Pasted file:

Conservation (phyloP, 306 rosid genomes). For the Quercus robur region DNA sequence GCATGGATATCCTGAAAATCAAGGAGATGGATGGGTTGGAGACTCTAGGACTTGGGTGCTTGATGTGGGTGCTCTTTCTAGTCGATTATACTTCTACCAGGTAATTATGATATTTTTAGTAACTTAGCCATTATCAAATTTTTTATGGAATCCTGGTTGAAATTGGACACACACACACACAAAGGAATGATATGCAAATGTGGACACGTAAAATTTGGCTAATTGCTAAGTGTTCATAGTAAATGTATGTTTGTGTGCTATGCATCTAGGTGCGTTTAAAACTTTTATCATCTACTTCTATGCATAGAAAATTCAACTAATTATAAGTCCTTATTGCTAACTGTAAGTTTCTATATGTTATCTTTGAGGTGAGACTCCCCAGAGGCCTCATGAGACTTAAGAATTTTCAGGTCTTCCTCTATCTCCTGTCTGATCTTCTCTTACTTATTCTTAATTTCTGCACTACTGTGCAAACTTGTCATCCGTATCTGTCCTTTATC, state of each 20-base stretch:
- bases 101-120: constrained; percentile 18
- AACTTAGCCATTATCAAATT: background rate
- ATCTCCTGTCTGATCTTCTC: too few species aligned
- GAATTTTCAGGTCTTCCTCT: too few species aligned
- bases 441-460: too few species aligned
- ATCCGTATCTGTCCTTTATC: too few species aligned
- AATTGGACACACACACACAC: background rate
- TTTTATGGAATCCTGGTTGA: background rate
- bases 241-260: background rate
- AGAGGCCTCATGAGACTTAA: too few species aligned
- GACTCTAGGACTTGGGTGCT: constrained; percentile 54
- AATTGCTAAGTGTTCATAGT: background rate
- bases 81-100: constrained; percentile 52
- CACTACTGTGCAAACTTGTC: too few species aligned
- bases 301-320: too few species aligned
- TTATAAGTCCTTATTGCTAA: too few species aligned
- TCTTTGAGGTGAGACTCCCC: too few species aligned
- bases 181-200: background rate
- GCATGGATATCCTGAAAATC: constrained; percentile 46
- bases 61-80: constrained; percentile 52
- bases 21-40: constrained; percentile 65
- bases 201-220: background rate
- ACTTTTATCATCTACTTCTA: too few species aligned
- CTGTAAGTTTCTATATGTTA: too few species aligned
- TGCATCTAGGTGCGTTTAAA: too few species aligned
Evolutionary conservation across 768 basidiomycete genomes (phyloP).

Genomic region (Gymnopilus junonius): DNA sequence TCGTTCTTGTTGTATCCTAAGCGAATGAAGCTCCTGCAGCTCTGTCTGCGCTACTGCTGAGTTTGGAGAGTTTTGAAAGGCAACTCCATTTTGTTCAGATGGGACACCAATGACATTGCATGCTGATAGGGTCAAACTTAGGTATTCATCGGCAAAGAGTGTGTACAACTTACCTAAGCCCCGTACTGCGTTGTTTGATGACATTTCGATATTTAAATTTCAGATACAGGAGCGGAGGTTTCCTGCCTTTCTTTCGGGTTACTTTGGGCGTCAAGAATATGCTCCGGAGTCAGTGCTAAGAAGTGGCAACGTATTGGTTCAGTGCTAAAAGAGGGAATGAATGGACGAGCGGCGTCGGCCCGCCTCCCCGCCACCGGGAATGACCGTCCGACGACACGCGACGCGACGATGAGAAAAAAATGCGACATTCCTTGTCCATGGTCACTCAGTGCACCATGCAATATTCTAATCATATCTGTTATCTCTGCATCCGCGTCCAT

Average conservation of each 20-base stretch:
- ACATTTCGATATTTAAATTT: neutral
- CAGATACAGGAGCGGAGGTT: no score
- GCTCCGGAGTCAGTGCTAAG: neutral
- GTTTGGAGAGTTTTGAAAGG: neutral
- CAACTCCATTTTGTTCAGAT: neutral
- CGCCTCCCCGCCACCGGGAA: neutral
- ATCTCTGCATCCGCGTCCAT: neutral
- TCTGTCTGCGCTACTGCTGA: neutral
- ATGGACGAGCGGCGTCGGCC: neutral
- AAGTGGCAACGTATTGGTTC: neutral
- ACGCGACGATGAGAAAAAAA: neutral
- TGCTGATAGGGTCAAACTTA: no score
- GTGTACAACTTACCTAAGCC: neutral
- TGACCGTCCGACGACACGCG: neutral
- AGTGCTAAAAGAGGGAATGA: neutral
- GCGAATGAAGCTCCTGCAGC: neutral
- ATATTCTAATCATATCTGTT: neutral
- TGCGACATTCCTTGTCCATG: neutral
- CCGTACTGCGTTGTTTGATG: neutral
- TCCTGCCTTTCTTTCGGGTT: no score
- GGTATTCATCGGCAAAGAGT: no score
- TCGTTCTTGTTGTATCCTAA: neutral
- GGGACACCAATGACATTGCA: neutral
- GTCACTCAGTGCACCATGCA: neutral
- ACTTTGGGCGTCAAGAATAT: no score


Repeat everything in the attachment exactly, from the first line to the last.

Conservation (phyloP, 306 rosid genomes). For the Quercus robur region DNA sequence GCATGGATATCCTGAAAATCAAGGAGATGGATGGGTTGGAGACTCTAGGACTTGGGTGCTTGATGTGGGTGCTCTTTCTAGTCGATTATACTTCTACCAGGTAATTATGATATTTTTAGTAACTTAGCCATTATCAAATTTTTTATGGAATCCTGGTTGAAATTGGACACACACACACACAAAGGAATGATATGCAAATGTGGACACGTAAAATTTGGCTAATTGCTAAGTGTTCATAGTAAATGTATGTTTGTGTGCTATGCATCTAGGTGCGTTTAAAACTTTTATCATCTACTTCTATGCATAGAAAATTCAACTAATTATAAGTCCTTATTGCTAACTGTAAGTTTCTATATGTTATCTTTGAGGTGAGACTCCCCAGAGGCCTCATGAGACTTAAGAATTTTCAGGTCTTCCTCTATCTCCTGTCTGATCTTCTCTTACTTATTCTTAATTTCTGCACTACTGTGCAAACTTGTCATCCGTATCTGTCCTTTATC, state of each 20-base stretch:
- bases 101-120: constrained; percentile 18
- AACTTAGCCATTATCAAATT: background rate
- ATCTCCTGTCTGATCTTCTC: too few species aligned
- GAATTTTCAGGTCTTCCTCT: too few species aligned
- bases 441-460: too few species aligned
- ATCCGTATCTGTCCTTTATC: too few species aligned
- AATTGGACACACACACACAC: background rate
- TTTTATGGAATCCTGGTTGA: background rate
- bases 241-260: background rate
- AGAGGCCTCATGAGACTTAA: too few species aligned
- GACTCTAGGACTTGGGTGCT: constrained; percentile 54
- AATTGCTAAGTGTTCATAGT: background rate
- bases 81-100: constrained; percentile 52
- CACTACTGTGCAAACTTGTC: too few species aligned
- bases 301-320: too few species aligned
- TTATAAGTCCTTATTGCTAA: too few species aligned
- TCTTTGAGGTGAGACTCCCC: too few species aligned
- bases 181-200: background rate
- GCATGGATATCCTGAAAATC: constrained; percentile 46
- bases 61-80: constrained; percentile 52
- bases 21-40: constrained; percentile 65
- bases 201-220: background rate
- ACTTTTATCATCTACTTCTA: too few species aligned
- CTGTAAGTTTCTATATGTTA: too few species aligned
- TGCATCTAGGTGCGTTTAAA: too few species aligned
Evolutionary conservation across 768 basidiomycete genomes (phyloP).

Genomic region (Gymnopilus junonius): DNA sequence TCGTTCTTGTTGTATCCTAAGCGAATGAAGCTCCTGCAGCTCTGTCTGCGCTACTGCTGAGTTTGGAGAGTTTTGAAAGGCAACTCCATTTTGTTCAGATGGGACACCAATGACATTGCATGCTGATAGGGTCAAACTTAGGTATTCATCGGCAAAGAGTGTGTACAACTTACCTAAGCCCCGTACTGCGTTGTTTGATGACATTTCGATATTTAAATTTCAGATACAGGAGCGGAGGTTTCCTGCCTTTCTTTCGGGTTACTTTGGGCGTCAAGAATATGCTCCGGAGTCAGTGCTAAGAAGTGGCAACGTATTGGTTCAGTGCTAAAAGAGGGAATGAATGGACGAGCGGCGTCGGCCCGCCTCCCCGCCACCGGGAATGACCGTCCGACGACACGCGACGCGACGATGAGAAAAAAATGCGACATTCCTTGTCCATGGTCACTCAGTGCACCATGCAATATTCTAATCATATCTGTTATCTCTGCATCCGCGTCCAT

Average conservation of each 20-base stretch:
- ACATTTCGATATTTAAATTT: neutral
- CAGATACAGGAGCGGAGGTT: no score
- GCTCCGGAGTCAGTGCTAAG: neutral
- GTTTGGAGAGTTTTGAAAGG: neutral
- CAACTCCATTTTGTTCAGAT: neutral
- CGCCTCCCCGCCACCGGGAA: neutral
- ATCTCTGCATCCGCGTCCAT: neutral
- TCTGTCTGCGCTACTGCTGA: neutral
- ATGGACGAGCGGCGTCGGCC: neutral
- AAGTGGCAACGTATTGGTTC: neutral
- ACGCGACGATGAGAAAAAAA: neutral
- TGCTGATAGGGTCAAACTTA: no score
- GTGTACAACTTACCTAAGCC: neutral
- TGACCGTCCGACGACACGCG: neutral
- AGTGCTAAAAGAGGGAATGA: neutral
- GCGAATGAAGCTCCTGCAGC: neutral
- ATATTCTAATCATATCTGTT: neutral
- TGCGACATTCCTTGTCCATG: neutral
- CCGTACTGCGTTGTTTGATG: neutral
- TCCTGCCTTTCTTTCGGGTT: no score
- GGTATTCATCGGCAAAGAGT: no score
- TCGTTCTTGTTGTATCCTAA: neutral
- GGGACACCAATGACATTGCA: neutral
- GTCACTCAGTGCACCATGCA: neutral
- ACTTTGGGCGTCAAGAATAT: no score